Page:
At first, the fear and prejudice toward Irish immigrants was an example of psychological processes; the group did not conform to native-born American customs and traditions- social, religious, and cultural. People noticed and distanced themselves. However, the demonization became political in the late 1840s and early 1850s when the Know Nothing Party took root. The party, which originated in 1849, was founded on a sense of opposition to immigration and Catholicism. It sought to prevent immigrants and Catholics from being elected to political offices, deny these people jobs in the private sector, and advocate for business owners to employ “true Americans.”[4] One of the most infamous actions of the Know Nothing Party was the incitement of riots that killed over 20 immigrants on August 6, 1855 — a day that has been dubbed “Bloody Monday.” Sparked by the Louisville Journal’s editor, George Prentice, who was also an editorial voice of the Party, mobs of Americans flooded the German and Irish sections of the city armed with pitchforks and rifles. Following the suggestions of Prentice, they torched the homes and buildings and murdered at least 22 immigrants.[5]

The Know Nothing Party was short lived and dissolved by 1860, but their ideologies persisted for years to come. The 1860s were marked by continued discrimination, especially in hiring and jobs. Signs reading “No Irish Need Apply” decorated entrances of shops and businesses. This forced the Irish immigrants to remain in servant-level jobs, which kept them impoverished and reinforced the assumption that they were too unintelligent to move up in the social order.

 

Media Examples

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Figure 2. The Hoagan’s Alley cartoon series portrayed the Irish section of town as being violent, chaotic, and disorderly and the Irish people living there as ape-like and uncivilized. (University of Virginia, 2009)

Irish people were often compared to blacks at the time, which included being caricatured in cartoons that were disseminated around the nation. Ape-like features — an outthrust mouth, sloping forehead, and flat, wide nose — characterized depictions of Irish people. A cartoon series called Hogan’s Alley Cartoons seen in Figure 2 portrayed Irish men and boys with simian-like features.[6] They were drawn as uncivilized apes, rioting and causing mayhem as the civilized Americans struggled to maintain order. An 1867 cartoon, also from Harper’s Weekly titled “The Day We Celebrate” depicts ape-like Irish attacking police officers in celebration of St. Patrick’s Day. It also features the words “rum” and “blood” at the bottom of the image.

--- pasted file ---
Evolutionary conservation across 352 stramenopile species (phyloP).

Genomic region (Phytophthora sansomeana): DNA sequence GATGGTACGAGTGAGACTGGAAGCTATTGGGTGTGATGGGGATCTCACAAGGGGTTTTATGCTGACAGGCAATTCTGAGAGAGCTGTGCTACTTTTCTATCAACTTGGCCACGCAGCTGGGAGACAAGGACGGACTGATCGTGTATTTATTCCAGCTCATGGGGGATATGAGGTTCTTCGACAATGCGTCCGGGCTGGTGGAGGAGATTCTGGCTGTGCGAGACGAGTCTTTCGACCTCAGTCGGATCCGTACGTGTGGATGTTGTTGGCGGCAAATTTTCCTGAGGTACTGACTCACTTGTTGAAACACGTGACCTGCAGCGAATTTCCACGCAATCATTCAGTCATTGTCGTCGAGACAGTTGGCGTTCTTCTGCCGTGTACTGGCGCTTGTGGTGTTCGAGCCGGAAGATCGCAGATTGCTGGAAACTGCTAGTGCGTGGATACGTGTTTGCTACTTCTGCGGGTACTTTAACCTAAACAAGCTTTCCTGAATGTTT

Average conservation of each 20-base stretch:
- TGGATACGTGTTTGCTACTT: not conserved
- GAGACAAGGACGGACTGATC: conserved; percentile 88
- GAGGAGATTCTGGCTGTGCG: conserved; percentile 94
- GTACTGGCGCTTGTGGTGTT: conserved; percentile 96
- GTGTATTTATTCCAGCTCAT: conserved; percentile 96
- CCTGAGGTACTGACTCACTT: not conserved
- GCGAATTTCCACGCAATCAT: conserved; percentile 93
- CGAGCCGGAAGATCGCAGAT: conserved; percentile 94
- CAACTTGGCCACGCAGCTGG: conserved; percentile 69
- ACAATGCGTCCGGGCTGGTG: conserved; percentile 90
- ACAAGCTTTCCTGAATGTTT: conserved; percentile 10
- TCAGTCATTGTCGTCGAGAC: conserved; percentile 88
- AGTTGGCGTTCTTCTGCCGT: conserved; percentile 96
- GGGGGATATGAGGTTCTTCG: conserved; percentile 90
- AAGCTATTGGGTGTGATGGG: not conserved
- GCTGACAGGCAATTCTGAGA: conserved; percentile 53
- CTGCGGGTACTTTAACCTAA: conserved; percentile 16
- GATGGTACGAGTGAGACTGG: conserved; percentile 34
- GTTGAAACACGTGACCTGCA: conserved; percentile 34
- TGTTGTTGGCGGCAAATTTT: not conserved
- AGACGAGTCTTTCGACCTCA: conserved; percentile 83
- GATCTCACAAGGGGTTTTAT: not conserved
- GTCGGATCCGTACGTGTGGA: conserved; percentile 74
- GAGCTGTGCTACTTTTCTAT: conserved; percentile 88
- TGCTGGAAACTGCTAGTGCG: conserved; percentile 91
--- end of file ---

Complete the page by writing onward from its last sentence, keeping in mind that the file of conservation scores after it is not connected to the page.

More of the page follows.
These words are not arbitrary, as the Irish were also characterized as being volatile drunkards in addition to being lazy, illiterate, greedy and angry. One cartoon, seen in Figure 3, portrays an angry, ape-like Irish man, holding a bottle of liquor, sitting on Uncle Sam’s powder keg, presumably threatening the entire country.[7]

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Figure 3. The cartoon depicts the fear that the Irish in America were going to cause “Uncle Sam’s powder keg” or the way of life they were used to, to explode. (Irish Catholics as Danger)

This reinforces the stereotype that the Irish are anarchists and a threat to American society. Another cartoon conveys the perceived unintelligence, poverty and servant hood-destined Irish: a man with the aforementioned ape characteristics sits outside a rickety house. The cartoon is captioned “A King of Shanty,” which refers to both the shanty or shack he lives in and also the Ashantee tribe in Africa — implying a relation to the negatively perceived black people and the derogatory stereotypes placed on them.[8]

 

 

 

The anti-Catholic sentiment was depicted in various cartoons as well. One in particular, titled “The American River Ganges,”[9]

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Figure 4. Propaganda cartoons portrayed Irish Catholicism as monstrous and called native-born Protestants to protect against them. (Thomas Nast, Harper’s Weekly, 1875)